Android for Work review
Android for Work introduces some brilliant mobile device management features but feels rough around the edges
With your token accepted, you'll be told that you are "setup to manage Android for Work from Google Admin Console". By default, existing users with compatible devices will now be able to create Android for Work accounts on their phones and tablets, but you'll have to do a bit more work because it's fully functional. If you're already using Google Apps for device management, you'll notice that a few new options have appeared. The most important one in this case is Require Work Profile. Enabling this means that users with devices capable of creating a Work Profile will have to do so before they are allowed access to their files. Other recent additions to Google Apps' device management, which fall outside the scope of this review, include more advanced management tools for Chrome browsers and Chrome OS devices, as well as the ability to roll out network settings, including VPNs, across all your managed devices.
Whitelisting apps for your Android for Work users is a two-step process that starts in Google Apps' mobile management settings. Expanding the Android for Work tab displays a link which tells you how many apps are whitelisted. It starts with only one, the Device Policy app. To add more, you have to click through to the link and click the plus sign at the bottom right of the page.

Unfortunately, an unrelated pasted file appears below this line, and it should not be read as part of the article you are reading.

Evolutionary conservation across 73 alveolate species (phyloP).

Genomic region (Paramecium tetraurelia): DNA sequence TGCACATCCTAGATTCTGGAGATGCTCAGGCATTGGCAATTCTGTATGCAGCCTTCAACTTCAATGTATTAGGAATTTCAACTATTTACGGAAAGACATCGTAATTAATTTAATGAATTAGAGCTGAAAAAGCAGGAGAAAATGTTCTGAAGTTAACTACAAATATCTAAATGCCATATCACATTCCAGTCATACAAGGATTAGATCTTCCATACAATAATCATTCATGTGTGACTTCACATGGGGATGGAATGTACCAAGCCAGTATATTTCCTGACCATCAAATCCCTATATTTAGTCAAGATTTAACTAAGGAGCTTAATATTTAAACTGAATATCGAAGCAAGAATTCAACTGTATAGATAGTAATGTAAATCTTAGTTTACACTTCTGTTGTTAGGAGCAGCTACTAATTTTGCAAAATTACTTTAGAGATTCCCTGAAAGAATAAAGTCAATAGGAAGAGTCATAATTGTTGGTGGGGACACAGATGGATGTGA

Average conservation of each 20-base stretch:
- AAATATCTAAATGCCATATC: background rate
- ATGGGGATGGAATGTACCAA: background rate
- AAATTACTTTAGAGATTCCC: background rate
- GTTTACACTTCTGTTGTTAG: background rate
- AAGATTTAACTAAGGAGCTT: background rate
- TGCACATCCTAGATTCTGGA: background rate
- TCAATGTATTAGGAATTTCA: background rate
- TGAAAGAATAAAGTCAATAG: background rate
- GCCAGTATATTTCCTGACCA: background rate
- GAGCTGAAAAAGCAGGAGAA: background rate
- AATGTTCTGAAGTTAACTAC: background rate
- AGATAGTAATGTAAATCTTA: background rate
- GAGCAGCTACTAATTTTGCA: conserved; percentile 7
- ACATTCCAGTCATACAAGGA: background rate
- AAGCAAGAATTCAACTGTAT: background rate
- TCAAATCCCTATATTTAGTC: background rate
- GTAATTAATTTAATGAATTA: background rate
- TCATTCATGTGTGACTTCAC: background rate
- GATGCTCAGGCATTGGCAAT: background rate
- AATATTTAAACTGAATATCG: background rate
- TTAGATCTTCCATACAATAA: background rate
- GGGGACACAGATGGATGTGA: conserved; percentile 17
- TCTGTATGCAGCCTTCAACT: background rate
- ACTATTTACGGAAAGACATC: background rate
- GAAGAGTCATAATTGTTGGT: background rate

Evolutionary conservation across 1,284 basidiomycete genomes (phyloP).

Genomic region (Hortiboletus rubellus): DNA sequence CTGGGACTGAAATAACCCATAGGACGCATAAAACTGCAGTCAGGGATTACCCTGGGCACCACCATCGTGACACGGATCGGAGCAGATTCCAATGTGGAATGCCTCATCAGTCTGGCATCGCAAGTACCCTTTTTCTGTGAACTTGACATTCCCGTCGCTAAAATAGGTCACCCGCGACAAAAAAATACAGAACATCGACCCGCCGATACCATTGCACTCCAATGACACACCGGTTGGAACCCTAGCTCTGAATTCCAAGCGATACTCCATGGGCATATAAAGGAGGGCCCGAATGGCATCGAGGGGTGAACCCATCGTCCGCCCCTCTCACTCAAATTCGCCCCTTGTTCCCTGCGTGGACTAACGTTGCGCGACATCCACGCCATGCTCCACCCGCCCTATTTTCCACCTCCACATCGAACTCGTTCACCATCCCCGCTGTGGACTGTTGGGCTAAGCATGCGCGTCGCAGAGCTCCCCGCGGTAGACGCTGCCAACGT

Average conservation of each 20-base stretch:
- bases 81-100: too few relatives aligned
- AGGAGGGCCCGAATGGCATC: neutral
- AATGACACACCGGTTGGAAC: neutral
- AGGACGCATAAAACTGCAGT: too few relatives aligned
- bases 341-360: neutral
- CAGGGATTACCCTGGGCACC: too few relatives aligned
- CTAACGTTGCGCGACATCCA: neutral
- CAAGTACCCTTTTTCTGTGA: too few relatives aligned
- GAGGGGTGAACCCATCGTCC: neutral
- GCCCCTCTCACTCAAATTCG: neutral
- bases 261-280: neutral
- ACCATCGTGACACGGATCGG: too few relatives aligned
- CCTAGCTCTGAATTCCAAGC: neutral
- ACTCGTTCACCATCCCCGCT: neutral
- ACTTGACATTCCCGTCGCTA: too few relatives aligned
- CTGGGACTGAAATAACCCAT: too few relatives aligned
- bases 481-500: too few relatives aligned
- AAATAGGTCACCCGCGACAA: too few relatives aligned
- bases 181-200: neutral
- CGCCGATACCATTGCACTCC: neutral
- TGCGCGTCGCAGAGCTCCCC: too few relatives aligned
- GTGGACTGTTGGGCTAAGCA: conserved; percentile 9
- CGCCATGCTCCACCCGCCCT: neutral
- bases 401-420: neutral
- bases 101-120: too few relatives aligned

You'll be prompted to paste in a link from the Google Play for Work store to add the relevant app to your management environment. Before whitelisting apps like this, you have to accept the Google Play for Work admin agreement and then approve the apps you'd like your users to have access to. You'll have to do this for everything, including Google apps such as Gmail, Drive, and Sheets, so it's best to approve and whitelist all the apps your users will need for work before rolling out Android for Work to them.
Your Play for Work admin account allows you to purchase group licences for paid-for apps, but very few apps have been made available by their authors for bulk purchase, and Google provides little information to support you in the process. You can also publish your own private apps to your Android for Work environment. Google provides a range of tools, docs and APIs to help with this, but you will have to pay a one-time $25 (17) registration fee before you can publish anything to the Play store.
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